Canada is not immune to Trumpism

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It took Donald Trump four years in the White House to get Canada out of its complacency.

The day after he was sworn in in 2017, the political and media establishment decreed that Canada was not at risk.

The country of tolerance and good faith believed itself immune to the petty and manipulative cynicism of Donald Trump.

However, America’s dangerous polarization and the January 6 coup attempt seem to have forced collective awareness.

The risk exists. The political class no longer has the luxury of flirting with this populism of the worst instincts.

The times are changing

It is in this context that the statement by Conservative leader Erin O’Toole that “there is no place for the far right in our party” takes on its full meaning.

Because there was a time when the CCP did not hesitate to cultivate its more extremist fringe.

This was the time when Manitoba MP Candice Bergen had her picture taken wearing a “Make America Great Again” cap. The time also when deputies, under the air of defense of freedom of expression, did not hesitate to join demonstrations organized by Islamophobic groups.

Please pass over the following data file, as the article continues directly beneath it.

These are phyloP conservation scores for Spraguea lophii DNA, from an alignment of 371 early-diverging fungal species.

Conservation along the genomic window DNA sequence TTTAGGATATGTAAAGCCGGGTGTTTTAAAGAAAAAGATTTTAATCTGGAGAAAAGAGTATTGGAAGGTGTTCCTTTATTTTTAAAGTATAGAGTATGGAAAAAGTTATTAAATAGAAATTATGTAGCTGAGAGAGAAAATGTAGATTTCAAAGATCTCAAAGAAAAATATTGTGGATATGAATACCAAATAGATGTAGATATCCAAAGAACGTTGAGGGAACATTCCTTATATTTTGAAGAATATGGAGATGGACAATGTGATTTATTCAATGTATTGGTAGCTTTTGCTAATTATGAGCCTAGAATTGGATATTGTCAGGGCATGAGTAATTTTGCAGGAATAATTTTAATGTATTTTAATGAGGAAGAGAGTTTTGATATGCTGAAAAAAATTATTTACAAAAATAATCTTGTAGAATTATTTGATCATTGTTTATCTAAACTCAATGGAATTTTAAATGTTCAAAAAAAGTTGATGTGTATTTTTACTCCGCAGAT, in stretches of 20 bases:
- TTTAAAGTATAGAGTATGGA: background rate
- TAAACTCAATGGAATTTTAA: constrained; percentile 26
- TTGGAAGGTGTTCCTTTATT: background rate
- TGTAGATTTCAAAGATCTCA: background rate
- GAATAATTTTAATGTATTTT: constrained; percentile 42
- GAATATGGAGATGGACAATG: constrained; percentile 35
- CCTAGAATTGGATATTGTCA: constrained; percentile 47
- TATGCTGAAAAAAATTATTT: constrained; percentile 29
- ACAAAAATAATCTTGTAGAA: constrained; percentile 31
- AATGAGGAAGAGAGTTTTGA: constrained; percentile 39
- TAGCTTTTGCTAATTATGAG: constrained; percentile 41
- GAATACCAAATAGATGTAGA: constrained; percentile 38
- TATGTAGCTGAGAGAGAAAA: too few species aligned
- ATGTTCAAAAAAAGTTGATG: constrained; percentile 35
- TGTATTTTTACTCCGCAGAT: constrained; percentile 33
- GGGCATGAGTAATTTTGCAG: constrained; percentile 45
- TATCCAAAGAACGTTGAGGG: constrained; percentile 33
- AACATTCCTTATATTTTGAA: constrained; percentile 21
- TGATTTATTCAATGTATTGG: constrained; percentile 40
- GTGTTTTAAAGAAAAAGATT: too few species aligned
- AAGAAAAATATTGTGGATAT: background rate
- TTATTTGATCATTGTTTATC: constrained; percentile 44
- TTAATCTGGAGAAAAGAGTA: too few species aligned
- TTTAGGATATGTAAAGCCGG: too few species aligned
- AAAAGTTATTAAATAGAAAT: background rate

These dubious connections were tolerated by political calculation.

Erin O’Toole has finally come to ring the end of recess. Faced with sustained attacks by the Liberals, he had no choice, you might say. Maybe, but the signal remains the same.

However, it is unfortunate that the leader of the Bloc Québécois has not learned the same lesson.

The trial of intent that Yves-François Blanchet made against the new Minister of Transport, Omar Alghabra, accused without solid evidence of Islamist sympathies is just as revealing.

There are still those who believe that fueling mistrust of the other pays off in politics, even on this side of the border.

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